Former Bolivia president Evo Morales told Agence France-Presse (AFP) on Tuesday that he was forced from office by a United States-backed coup d’etat aimed at gaining access to the South American country’s vast lithium resources.
Demand for lithium is expected to grow globally as it is one of the key components in batteries used in high-tech equipment such as airplanes, Formula 1 cars, laptops, nuclear development and electric cars.
Morales resigned as president on November 10 after almost three weeks of protests against his controversial re-election to an unconstitutional fourth term in a poll widely denounced as rigged.
His resignation came after then-chief of the armed forces General Williams Kaliman publicly stated the former trade union leader should step down. But since then, Morales — Bolivia’s first indigenous president — has claimed to have been the victim of a coup d’etat.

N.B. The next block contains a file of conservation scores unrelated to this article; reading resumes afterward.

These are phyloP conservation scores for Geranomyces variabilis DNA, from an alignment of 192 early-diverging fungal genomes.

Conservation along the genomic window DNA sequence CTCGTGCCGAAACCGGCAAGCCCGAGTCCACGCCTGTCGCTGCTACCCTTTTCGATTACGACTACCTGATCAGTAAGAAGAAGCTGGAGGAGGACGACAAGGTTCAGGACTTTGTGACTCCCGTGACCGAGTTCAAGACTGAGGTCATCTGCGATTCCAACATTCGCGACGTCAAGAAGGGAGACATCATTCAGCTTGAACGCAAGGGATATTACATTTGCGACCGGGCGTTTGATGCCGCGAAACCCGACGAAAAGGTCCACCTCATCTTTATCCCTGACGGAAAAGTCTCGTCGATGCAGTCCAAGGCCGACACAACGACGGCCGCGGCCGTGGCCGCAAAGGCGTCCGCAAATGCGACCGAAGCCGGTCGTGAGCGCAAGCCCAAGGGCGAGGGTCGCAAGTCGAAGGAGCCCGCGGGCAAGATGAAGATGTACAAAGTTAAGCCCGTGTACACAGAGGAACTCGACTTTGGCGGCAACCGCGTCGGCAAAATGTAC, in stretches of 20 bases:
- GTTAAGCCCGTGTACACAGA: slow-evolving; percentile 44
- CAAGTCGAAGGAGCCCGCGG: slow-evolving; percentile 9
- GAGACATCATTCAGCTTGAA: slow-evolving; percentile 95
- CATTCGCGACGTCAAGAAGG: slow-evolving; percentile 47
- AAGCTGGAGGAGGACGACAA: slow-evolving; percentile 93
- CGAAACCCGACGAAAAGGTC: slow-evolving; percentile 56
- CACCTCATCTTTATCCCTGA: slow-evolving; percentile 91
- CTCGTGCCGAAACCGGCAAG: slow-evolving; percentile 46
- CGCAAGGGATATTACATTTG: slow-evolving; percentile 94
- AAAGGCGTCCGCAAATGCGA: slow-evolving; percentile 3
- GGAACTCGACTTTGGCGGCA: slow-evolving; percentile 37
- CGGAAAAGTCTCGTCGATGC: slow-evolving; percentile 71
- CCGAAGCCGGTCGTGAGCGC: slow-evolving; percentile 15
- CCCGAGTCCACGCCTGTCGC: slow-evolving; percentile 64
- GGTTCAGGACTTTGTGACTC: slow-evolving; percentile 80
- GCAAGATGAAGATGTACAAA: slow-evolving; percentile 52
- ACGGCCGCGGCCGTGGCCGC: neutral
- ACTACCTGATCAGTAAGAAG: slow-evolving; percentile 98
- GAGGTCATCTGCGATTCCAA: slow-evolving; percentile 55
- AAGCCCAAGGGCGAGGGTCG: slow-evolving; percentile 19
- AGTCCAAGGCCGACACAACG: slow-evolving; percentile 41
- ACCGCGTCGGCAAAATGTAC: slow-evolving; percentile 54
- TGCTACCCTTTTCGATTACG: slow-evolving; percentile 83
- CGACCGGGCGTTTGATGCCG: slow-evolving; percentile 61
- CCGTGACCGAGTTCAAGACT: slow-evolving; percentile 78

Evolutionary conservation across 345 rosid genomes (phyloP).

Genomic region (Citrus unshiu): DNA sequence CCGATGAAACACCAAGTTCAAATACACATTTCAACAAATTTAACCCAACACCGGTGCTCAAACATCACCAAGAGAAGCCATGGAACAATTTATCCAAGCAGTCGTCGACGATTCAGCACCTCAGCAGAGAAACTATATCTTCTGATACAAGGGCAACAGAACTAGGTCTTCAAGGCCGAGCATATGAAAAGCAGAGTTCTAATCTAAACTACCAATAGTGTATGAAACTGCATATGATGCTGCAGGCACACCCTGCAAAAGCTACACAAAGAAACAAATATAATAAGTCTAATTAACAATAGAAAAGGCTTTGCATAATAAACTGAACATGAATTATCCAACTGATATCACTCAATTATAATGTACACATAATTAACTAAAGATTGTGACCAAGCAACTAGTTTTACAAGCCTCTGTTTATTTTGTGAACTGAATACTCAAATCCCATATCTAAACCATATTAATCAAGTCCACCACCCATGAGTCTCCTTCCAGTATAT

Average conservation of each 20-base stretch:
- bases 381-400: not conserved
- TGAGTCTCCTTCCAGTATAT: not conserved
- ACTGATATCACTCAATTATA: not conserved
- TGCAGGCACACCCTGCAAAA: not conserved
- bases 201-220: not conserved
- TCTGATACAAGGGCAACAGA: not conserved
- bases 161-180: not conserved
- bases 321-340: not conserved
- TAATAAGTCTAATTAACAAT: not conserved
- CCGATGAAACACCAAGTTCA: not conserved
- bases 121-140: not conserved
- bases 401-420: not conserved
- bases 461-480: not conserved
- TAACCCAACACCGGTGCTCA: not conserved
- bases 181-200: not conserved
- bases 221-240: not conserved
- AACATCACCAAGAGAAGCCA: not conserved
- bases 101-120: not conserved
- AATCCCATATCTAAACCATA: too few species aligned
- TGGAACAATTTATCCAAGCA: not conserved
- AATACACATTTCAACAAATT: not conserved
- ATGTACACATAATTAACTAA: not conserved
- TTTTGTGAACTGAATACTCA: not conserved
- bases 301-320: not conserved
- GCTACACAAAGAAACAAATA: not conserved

“It was a national and international coup d’etat,” Morales told AFP in an exclusive interview in Buenos Aires, where he has been living in exile after claiming asylum. “Industrialized countries don’t want competition.”
Morales said Washington had not “forgiven” his country for choosing to seek lithium extraction partnerships with Russia and China rather than the US. “That’s why I’m absolutely convinced it’s a coup against lithium,” he said.
“We as a state had begun industrializing lithium… As a small country of 10 million inhabitants, we were soon going to set the price of lithium.
“They know we have the greatest lithium reserves in the world of 16,000 square kilometers.”
Bolivia does have the largest confirmed lithium resources in the world but they are widely thought to be of poor quality and the country lacks the infrastructure to exploit them profitably.